I have, for a number of years, deliberately worked to get more clear and deliberate about what industries, disciplines, situations, problems and purposes, I want to focus my energy on. I have targeted those corporations whose raison d'ĂȘtre, going beyond making profit, resonates with me. Working in those corporations are more satisfying as I know that my work in helping the corporation is helping achieve the purposes I want to see in myself and the world. 

This is not to say that corporations are perfect but to say that they are really good tools for positively touching the lives of lots of people when used in the proper way. I am blessed to have the opportunity to contribute to that as well as to be a change agent and influencer to keep it from as much evil as might result if I were not there. And, by the way, even when I leave the inside of the corporation, I intend to use my experience and influence to continue to develop ethical servant leaders who defend corporations from evil.

I encourage us all to choose our corporate defender role and play it well. Whether as inside manager, leader, contributor, influencer, innovator and change agent, or as outside consultant, influencer, stakeholder, accountability agent, or regulator-legislator. All these role are useful in defending corporations by balancing their power, maintaining their ethical agenda, and maximizing their ethically profitable performance.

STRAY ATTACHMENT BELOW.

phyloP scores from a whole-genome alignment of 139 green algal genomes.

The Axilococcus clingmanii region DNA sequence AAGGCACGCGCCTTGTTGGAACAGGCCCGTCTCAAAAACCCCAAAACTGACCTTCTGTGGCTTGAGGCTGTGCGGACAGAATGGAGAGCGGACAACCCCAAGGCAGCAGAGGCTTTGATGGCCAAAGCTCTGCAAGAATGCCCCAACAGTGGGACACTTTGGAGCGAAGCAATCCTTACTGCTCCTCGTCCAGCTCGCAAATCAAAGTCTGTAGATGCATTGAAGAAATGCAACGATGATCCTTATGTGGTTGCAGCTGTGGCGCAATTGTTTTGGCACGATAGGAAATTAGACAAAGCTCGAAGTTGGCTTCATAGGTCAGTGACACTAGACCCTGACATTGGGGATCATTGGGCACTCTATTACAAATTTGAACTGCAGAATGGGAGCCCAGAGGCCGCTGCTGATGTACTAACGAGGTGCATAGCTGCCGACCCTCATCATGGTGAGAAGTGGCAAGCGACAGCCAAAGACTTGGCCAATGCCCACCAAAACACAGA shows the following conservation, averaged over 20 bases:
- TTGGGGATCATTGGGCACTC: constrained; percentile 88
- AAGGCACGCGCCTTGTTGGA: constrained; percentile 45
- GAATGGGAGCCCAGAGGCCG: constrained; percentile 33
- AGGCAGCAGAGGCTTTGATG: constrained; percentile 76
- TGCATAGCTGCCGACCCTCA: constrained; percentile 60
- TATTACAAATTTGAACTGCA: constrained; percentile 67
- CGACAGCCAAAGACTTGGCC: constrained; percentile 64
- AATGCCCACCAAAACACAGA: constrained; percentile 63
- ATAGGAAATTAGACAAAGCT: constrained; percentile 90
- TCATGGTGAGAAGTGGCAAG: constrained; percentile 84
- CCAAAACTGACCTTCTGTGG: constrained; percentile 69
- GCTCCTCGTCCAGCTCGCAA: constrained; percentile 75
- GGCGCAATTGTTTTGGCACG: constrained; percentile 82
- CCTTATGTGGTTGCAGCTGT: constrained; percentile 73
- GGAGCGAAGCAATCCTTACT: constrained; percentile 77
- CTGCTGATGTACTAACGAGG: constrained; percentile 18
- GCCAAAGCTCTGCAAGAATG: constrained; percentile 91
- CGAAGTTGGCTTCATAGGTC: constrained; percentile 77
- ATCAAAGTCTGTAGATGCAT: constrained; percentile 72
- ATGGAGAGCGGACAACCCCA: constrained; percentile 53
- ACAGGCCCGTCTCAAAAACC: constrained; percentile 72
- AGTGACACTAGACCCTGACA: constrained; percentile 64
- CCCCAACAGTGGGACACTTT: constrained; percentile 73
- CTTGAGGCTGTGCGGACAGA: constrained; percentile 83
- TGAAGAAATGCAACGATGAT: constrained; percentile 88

Effective defending to us all!

Saturday, April 28, 2012

I Love (Organizational) Politics! And you should too!

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Thursday, April 26, 2012

What Professional Coaching Is Not?

Along with understanding what coaching is, as I wrote about in a prior post, it is just as critical to understand how coaching is unlike other helping modalities like mentoring, consulting, therapy, friendship, and even sports coaching. With this understanding, we can be sure to engage a coach to play the right role in our lives as well as to have the right expectations. Note that while coaching techniques can be utilized in any one of these roles, the role of a coach is formally distinct from each of these roles. 

Let me summarize.